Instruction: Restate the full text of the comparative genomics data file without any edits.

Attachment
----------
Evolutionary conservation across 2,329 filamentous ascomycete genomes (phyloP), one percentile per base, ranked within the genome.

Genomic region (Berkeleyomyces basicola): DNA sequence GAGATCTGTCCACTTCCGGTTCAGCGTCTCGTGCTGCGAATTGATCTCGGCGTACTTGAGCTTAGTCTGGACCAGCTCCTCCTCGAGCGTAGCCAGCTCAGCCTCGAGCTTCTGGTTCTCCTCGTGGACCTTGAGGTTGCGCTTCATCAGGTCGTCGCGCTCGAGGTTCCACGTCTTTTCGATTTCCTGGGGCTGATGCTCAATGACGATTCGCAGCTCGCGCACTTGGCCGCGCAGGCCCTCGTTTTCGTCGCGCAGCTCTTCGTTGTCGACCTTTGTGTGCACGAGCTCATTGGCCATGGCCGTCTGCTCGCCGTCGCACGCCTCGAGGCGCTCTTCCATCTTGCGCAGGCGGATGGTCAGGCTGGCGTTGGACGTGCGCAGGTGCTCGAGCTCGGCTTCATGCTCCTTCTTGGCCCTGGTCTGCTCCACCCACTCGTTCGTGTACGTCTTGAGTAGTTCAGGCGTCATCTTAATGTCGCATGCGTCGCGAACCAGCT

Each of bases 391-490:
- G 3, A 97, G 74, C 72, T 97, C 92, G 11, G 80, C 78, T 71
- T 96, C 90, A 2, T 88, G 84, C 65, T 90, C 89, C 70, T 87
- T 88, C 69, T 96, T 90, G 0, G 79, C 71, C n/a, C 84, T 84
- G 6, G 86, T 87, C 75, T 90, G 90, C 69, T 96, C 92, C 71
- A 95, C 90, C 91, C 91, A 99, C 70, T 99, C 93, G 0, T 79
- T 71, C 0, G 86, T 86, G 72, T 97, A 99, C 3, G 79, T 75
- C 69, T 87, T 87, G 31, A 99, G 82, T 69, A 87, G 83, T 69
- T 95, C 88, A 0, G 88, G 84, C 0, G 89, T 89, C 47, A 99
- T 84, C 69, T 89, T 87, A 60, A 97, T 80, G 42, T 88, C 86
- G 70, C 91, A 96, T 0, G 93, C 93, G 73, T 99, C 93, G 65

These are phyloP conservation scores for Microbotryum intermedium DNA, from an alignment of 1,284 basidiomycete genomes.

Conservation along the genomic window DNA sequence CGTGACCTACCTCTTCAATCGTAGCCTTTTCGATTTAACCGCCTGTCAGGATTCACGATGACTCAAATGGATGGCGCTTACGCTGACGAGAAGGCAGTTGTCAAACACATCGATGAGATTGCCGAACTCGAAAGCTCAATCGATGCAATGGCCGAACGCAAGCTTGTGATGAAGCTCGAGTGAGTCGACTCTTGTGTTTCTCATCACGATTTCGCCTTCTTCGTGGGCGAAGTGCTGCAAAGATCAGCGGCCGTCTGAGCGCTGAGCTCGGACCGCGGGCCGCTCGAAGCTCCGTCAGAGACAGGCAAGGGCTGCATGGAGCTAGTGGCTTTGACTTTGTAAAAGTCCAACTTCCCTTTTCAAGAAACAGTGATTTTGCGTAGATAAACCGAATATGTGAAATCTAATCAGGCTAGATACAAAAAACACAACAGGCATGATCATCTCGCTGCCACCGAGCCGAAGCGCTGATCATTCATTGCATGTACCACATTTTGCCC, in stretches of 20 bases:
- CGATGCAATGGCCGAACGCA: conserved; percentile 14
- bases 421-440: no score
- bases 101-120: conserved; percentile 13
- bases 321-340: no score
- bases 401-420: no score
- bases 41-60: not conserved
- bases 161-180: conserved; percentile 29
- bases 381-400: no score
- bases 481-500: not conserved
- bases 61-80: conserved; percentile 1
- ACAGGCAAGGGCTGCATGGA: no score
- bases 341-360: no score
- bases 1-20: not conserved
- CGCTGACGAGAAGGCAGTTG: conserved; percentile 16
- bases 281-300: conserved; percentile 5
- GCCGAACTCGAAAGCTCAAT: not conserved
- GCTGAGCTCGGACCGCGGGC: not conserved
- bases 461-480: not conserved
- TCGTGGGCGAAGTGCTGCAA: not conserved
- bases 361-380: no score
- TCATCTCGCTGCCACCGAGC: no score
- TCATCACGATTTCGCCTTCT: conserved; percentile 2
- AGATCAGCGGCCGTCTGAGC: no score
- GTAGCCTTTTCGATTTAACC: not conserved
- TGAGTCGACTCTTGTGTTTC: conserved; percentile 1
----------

Evolutionary conservation across 2,329 filamentous ascomycete genomes (phyloP), one percentile per base, ranked within the genome.

Genomic region (Berkeleyomyces basicola): DNA sequence GAGATCTGTCCACTTCCGGTTCAGCGTCTCGTGCTGCGAATTGATCTCGGCGTACTTGAGCTTAGTCTGGACCAGCTCCTCCTCGAGCGTAGCCAGCTCAGCCTCGAGCTTCTGGTTCTCCTCGTGGACCTTGAGGTTGCGCTTCATCAGGTCGTCGCGCTCGAGGTTCCACGTCTTTTCGATTTCCTGGGGCTGATGCTCAATGACGATTCGCAGCTCGCGCACTTGGCCGCGCAGGCCCTCGTTTTCGTCGCGCAGCTCTTCGTTGTCGACCTTTGTGTGCACGAGCTCATTGGCCATGGCCGTCTGCTCGCCGTCGCACGCCTCGAGGCGCTCTTCCATCTTGCGCAGGCGGATGGTCAGGCTGGCGTTGGACGTGCGCAGGTGCTCGAGCTCGGCTTCATGCTCCTTCTTGGCCCTGGTCTGCTCCACCCACTCGTTCGTGTACGTCTTGAGTAGTTCAGGCGTCATCTTAATGTCGCATGCGTCGCGAACCAGCT

Each of bases 391-490:
- G 3, A 97, G 74, C 72, T 97, C 92, G 11, G 80, C 78, T 71
- T 96, C 90, A 2, T 88, G 84, C 65, T 90, C 89, C 70, T 87
- T 88, C 69, T 96, T 90, G 0, G 79, C 71, C n/a, C 84, T 84
- G 6, G 86, T 87, C 75, T 90, G 90, C 69, T 96, C 92, C 71
- A 95, C 90, C 91, C 91, A 99, C 70, T 99, C 93, G 0, T 79
- T 71, C 0, G 86, T 86, G 72, T 97, A 99, C 3, G 79, T 75
- C 69, T 87, T 87, G 31, A 99, G 82, T 69, A 87, G 83, T 69
- T 95, C 88, A 0, G 88, G 84, C 0, G 89, T 89, C 47, A 99
- T 84, C 69, T 89, T 87, A 60, A 97, T 80, G 42, T 88, C 86
- G 70, C 91, A 96, T 0, G 93, C 93, G 73, T 99, C 93, G 65

These are phyloP conservation scores for Microbotryum intermedium DNA, from an alignment of 1,284 basidiomycete genomes.

Conservation along the genomic window DNA sequence CGTGACCTACCTCTTCAATCGTAGCCTTTTCGATTTAACCGCCTGTCAGGATTCACGATGACTCAAATGGATGGCGCTTACGCTGACGAGAAGGCAGTTGTCAAACACATCGATGAGATTGCCGAACTCGAAAGCTCAATCGATGCAATGGCCGAACGCAAGCTTGTGATGAAGCTCGAGTGAGTCGACTCTTGTGTTTCTCATCACGATTTCGCCTTCTTCGTGGGCGAAGTGCTGCAAAGATCAGCGGCCGTCTGAGCGCTGAGCTCGGACCGCGGGCCGCTCGAAGCTCCGTCAGAGACAGGCAAGGGCTGCATGGAGCTAGTGGCTTTGACTTTGTAAAAGTCCAACTTCCCTTTTCAAGAAACAGTGATTTTGCGTAGATAAACCGAATATGTGAAATCTAATCAGGCTAGATACAAAAAACACAACAGGCATGATCATCTCGCTGCCACCGAGCCGAAGCGCTGATCATTCATTGCATGTACCACATTTTGCCC, in stretches of 20 bases:
- CGATGCAATGGCCGAACGCA: conserved; percentile 14
- bases 421-440: no score
- bases 101-120: conserved; percentile 13
- bases 321-340: no score
- bases 401-420: no score
- bases 41-60: not conserved
- bases 161-180: conserved; percentile 29
- bases 381-400: no score
- bases 481-500: not conserved
- bases 61-80: conserved; percentile 1
- ACAGGCAAGGGCTGCATGGA: no score
- bases 341-360: no score
- bases 1-20: not conserved
- CGCTGACGAGAAGGCAGTTG: conserved; percentile 16
- bases 281-300: conserved; percentile 5
- GCCGAACTCGAAAGCTCAAT: not conserved
- GCTGAGCTCGGACCGCGGGC: not conserved
- bases 461-480: not conserved
- TCGTGGGCGAAGTGCTGCAA: not conserved
- bases 361-380: no score
- TCATCTCGCTGCCACCGAGC: no score
- TCATCACGATTTCGCCTTCT: conserved; percentile 2
- AGATCAGCGGCCGTCTGAGC: no score
- GTAGCCTTTTCGATTTAACC: not conserved
- TGAGTCGACTCTTGTGTTTC: conserved; percentile 1